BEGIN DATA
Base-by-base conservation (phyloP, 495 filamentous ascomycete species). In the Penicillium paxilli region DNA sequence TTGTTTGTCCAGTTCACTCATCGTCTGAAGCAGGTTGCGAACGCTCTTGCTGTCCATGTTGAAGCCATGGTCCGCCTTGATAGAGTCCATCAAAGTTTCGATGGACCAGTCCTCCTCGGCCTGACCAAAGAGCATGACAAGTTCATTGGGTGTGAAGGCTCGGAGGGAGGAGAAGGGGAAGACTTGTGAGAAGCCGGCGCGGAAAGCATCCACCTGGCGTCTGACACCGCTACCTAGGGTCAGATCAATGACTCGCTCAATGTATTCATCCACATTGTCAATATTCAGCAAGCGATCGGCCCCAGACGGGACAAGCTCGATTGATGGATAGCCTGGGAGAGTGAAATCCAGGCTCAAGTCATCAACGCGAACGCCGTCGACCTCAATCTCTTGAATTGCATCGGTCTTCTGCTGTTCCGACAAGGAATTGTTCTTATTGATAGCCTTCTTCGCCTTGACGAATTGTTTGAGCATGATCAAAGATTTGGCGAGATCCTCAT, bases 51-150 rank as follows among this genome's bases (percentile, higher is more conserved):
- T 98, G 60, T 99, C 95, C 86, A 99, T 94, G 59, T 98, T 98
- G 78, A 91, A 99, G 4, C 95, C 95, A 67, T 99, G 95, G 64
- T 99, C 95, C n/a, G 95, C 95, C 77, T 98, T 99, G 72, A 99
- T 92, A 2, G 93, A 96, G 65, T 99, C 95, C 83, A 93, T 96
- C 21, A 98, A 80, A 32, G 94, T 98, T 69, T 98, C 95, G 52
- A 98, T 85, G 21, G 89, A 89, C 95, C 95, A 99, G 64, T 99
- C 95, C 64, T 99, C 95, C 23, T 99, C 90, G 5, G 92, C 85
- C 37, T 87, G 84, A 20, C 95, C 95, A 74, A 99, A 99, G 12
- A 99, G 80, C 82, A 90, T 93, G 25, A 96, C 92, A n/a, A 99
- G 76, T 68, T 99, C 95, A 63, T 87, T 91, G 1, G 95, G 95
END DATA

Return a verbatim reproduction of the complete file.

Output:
Base-by-base conservation (phyloP, 495 filamentous ascomycete species). In the Penicillium paxilli region DNA sequence TTGTTTGTCCAGTTCACTCATCGTCTGAAGCAGGTTGCGAACGCTCTTGCTGTCCATGTTGAAGCCATGGTCCGCCTTGATAGAGTCCATCAAAGTTTCGATGGACCAGTCCTCCTCGGCCTGACCAAAGAGCATGACAAGTTCATTGGGTGTGAAGGCTCGGAGGGAGGAGAAGGGGAAGACTTGTGAGAAGCCGGCGCGGAAAGCATCCACCTGGCGTCTGACACCGCTACCTAGGGTCAGATCAATGACTCGCTCAATGTATTCATCCACATTGTCAATATTCAGCAAGCGATCGGCCCCAGACGGGACAAGCTCGATTGATGGATAGCCTGGGAGAGTGAAATCCAGGCTCAAGTCATCAACGCGAACGCCGTCGACCTCAATCTCTTGAATTGCATCGGTCTTCTGCTGTTCCGACAAGGAATTGTTCTTATTGATAGCCTTCTTCGCCTTGACGAATTGTTTGAGCATGATCAAAGATTTGGCGAGATCCTCAT, bases 51-150 rank as follows among this genome's bases (percentile, higher is more conserved):
- T 98, G 60, T 99, C 95, C 86, A 99, T 94, G 59, T 98, T 98
- G 78, A 91, A 99, G 4, C 95, C 95, A 67, T 99, G 95, G 64
- T 99, C 95, C n/a, G 95, C 95, C 77, T 98, T 99, G 72, A 99
- T 92, A 2, G 93, A 96, G 65, T 99, C 95, C 83, A 93, T 96
- C 21, A 98, A 80, A 32, G 94, T 98, T 69, T 98, C 95, G 52
- A 98, T 85, G 21, G 89, A 89, C 95, C 95, A 99, G 64, T 99
- C 95, C 64, T 99, C 95, C 23, T 99, C 90, G 5, G 92, C 85
- C 37, T 87, G 84, A 20, C 95, C 95, A 74, A 99, A 99, G 12
- A 99, G 80, C 82, A 90, T 93, G 25, A 96, C 92, A n/a, A 99
- G 76, T 68, T 99, C 95, A 63, T 87, T 91, G 1, G 95, G 95